Forum - Hidden Dyslexia courses for Teachers

Avoidance strategies employed by learners with dyslexia in the classroom by Moira Thomson - Saturday, 19 March 2011, 03:27 PM

 
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Avoidance strategies employed by learners with dyslexia in the classroom by Moira Thomson - Saturday, 19 March 2011, 03:27 PM
by Alasdair Andrew - Saturday, 26 January 2013, 5:47 PM
 

Think of a pupil you have had in a class who has apparently employed one (or more) of the avoidance strategies suggested in this section. 

Do/did you think that this pupil might be dyslexic?

What steps did you take to find out if the coping behaviour was hiding dyslexia (or another issue)?

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Re: Avoidance strategies employed by learners with dyslexia in the classroom by Moira Thomson - Saturday, 19 March 2011, 03:27 PM
by Alasdair Andrew - Saturday, 26 January 2013, 5:48 PM
 
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Re: Avoidance strategies employed by learners with dyslexia in the classroom
by Caroline McDermott - Wednesday, 11 May 2011, 02:25 PM
 
I had a very polite and well-mannered boy in my Year 10 French class (first year GCSE) whose behaviour was shocking and very disruptive.  I spoke to colleagues and discovered that some were experiencing similar.  His behaviour was so incongruous that I decided to investigate further.  I observed him over a period of weeks and it became apparent that he was using poor behaviour as an avoidance strategy and to cover the fact that he could not do the work.  I suspected that he was dyslexic.  I mentioned such to parents at autumn parents' evening;  they refuted this and implied it was my teaching.  I persevered for the next two terms;  his behaviour did not improve and neither did his French.  I put the idea to his parents at the summer parents' evening;  this time they did listen and asked what they could.  I advised he be tested.  He was and found to be severely dyslexic.  As a result, he was able to tweak his subjects (eg drop French) and work with rather than against his dyslexia.  He has now completed college and embarked on a promising career down south.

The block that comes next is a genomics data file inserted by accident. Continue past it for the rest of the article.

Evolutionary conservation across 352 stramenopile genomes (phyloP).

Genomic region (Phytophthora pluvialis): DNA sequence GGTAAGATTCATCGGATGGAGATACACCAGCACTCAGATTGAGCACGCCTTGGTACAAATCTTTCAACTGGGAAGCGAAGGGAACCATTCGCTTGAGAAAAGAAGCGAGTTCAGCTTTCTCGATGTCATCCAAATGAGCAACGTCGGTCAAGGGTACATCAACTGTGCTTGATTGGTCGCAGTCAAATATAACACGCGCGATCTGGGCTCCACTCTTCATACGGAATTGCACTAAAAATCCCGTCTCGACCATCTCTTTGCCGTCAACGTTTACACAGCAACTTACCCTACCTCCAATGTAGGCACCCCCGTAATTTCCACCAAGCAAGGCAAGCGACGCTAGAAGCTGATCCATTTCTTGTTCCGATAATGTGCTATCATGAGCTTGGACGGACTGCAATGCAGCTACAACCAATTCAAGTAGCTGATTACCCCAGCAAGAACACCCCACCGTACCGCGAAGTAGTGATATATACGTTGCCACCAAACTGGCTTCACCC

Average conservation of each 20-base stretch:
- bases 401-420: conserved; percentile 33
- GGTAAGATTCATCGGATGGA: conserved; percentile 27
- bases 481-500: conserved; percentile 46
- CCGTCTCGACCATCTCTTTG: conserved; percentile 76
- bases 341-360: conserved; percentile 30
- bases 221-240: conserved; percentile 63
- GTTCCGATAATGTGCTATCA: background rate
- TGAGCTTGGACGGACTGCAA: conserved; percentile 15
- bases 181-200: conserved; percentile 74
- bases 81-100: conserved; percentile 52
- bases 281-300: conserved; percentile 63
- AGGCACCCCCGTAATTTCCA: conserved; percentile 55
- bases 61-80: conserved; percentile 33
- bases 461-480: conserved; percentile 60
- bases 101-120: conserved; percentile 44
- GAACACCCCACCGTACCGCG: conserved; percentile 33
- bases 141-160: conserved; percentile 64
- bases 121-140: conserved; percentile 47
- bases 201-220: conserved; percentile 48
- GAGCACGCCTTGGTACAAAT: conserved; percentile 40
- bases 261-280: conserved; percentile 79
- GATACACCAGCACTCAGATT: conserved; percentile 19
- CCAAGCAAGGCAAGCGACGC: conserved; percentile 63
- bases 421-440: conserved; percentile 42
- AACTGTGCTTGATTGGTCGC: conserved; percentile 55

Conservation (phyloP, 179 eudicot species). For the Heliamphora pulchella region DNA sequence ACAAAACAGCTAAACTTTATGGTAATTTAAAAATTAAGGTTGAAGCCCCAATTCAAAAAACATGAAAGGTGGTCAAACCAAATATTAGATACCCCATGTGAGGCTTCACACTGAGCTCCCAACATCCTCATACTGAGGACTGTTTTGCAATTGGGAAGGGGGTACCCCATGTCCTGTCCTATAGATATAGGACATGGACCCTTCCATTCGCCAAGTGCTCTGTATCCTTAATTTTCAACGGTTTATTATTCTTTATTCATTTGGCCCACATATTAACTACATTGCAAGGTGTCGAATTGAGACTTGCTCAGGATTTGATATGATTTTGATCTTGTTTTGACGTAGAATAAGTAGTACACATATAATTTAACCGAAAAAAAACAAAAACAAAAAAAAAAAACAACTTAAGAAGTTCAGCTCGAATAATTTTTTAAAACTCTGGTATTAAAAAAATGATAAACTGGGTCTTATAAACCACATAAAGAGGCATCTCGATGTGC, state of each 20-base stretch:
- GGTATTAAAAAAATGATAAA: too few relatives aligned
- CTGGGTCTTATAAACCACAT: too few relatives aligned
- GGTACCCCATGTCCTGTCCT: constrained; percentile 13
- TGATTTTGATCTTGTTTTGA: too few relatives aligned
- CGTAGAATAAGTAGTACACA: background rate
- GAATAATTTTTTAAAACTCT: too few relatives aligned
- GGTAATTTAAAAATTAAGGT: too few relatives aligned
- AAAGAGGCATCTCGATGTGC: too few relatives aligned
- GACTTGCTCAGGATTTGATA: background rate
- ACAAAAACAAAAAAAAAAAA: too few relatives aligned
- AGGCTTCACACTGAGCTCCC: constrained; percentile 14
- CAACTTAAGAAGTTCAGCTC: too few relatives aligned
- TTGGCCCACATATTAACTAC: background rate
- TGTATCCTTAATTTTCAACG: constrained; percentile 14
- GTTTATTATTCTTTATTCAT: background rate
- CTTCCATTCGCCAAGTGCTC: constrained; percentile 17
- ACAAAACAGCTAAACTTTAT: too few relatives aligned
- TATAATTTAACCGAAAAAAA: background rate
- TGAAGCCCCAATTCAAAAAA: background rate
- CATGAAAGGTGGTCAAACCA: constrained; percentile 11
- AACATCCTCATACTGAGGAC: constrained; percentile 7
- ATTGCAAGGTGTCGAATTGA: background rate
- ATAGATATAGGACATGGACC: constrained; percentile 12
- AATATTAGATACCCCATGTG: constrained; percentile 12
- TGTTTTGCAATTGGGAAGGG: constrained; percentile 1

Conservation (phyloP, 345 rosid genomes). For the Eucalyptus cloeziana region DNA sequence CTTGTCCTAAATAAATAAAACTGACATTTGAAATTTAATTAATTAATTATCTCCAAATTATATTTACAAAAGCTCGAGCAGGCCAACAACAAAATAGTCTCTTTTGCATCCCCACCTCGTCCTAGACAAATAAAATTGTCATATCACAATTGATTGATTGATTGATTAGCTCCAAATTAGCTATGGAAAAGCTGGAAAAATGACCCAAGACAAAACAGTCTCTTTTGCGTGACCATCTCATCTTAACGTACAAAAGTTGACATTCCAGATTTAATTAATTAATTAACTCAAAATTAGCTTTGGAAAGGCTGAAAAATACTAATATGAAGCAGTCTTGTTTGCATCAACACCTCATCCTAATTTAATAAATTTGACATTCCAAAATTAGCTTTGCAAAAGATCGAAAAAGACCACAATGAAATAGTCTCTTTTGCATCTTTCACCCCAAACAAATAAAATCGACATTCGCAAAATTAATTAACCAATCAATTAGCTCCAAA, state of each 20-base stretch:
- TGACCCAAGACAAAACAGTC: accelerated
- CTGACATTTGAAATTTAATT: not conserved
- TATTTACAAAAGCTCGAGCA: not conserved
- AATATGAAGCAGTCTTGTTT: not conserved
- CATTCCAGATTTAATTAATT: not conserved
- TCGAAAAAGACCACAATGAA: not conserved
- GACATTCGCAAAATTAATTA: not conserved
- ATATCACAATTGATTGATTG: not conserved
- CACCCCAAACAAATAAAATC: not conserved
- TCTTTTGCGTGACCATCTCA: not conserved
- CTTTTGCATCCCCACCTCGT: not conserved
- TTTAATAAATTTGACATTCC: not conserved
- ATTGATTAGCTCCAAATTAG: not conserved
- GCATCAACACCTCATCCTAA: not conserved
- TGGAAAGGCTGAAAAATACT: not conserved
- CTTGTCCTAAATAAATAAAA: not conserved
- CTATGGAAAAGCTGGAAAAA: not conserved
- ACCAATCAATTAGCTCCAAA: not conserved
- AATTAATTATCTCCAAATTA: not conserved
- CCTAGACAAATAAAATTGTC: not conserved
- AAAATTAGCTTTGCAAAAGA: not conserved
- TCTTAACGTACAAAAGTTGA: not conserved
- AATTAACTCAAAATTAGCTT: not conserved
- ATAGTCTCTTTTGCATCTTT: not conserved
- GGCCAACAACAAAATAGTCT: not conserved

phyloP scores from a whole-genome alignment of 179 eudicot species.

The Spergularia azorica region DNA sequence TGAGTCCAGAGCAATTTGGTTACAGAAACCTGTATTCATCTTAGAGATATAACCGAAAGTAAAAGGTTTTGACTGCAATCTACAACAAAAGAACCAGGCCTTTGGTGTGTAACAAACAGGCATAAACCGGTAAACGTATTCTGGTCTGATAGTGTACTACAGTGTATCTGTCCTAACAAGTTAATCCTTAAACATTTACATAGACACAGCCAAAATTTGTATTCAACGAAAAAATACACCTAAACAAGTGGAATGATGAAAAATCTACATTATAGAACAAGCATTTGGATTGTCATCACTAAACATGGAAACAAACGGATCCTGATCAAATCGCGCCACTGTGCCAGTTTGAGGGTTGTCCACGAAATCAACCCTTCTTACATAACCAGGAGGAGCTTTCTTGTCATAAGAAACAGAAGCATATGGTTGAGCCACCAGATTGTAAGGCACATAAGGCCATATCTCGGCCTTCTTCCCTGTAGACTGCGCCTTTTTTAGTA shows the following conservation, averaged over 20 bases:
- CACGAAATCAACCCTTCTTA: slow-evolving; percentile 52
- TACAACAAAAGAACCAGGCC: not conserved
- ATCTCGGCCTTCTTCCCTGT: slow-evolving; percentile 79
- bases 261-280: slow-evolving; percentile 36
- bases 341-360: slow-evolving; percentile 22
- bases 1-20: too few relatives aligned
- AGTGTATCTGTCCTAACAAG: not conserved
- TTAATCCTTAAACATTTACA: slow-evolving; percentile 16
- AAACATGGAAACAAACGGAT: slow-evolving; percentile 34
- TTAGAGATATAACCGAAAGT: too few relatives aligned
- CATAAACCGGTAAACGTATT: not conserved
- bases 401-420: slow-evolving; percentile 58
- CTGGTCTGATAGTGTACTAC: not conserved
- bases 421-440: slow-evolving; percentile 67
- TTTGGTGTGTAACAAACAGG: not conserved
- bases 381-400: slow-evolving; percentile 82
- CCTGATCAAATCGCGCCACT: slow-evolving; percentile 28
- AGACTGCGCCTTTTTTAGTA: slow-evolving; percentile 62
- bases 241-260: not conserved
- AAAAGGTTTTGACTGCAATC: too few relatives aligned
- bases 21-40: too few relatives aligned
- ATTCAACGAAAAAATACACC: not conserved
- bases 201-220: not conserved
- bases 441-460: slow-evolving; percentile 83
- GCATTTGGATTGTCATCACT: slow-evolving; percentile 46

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Re: Avoidance strategies employed by learners with dyslexia in the classroom
by Moira Thomson - Thursday, 12 May 2011, 06:30 AM
Well spotted Caroline - and very well done in persevering till your pupil's dyslexia was confirmed. 
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Re: Avoidance strategies employed by learners with dyslexia in the classroom
by Kamil Trzebiatowski - Thursday, 2 June 2011, 05:23 PM
 
When I was still working in Poland, about 6 years ago, I had a student who acted quite troublesome in class - he didn't follow instructions, he was turning his back to the board, speaking over; basically, he was quite disruptive. That was an avoidance measure. He was simply unable to follow the proceedings in class, struggling with spelling and writing mostly, but also (now that I think of it) was likely APD as he seemed to be unable to easily understand instructions issued by myself.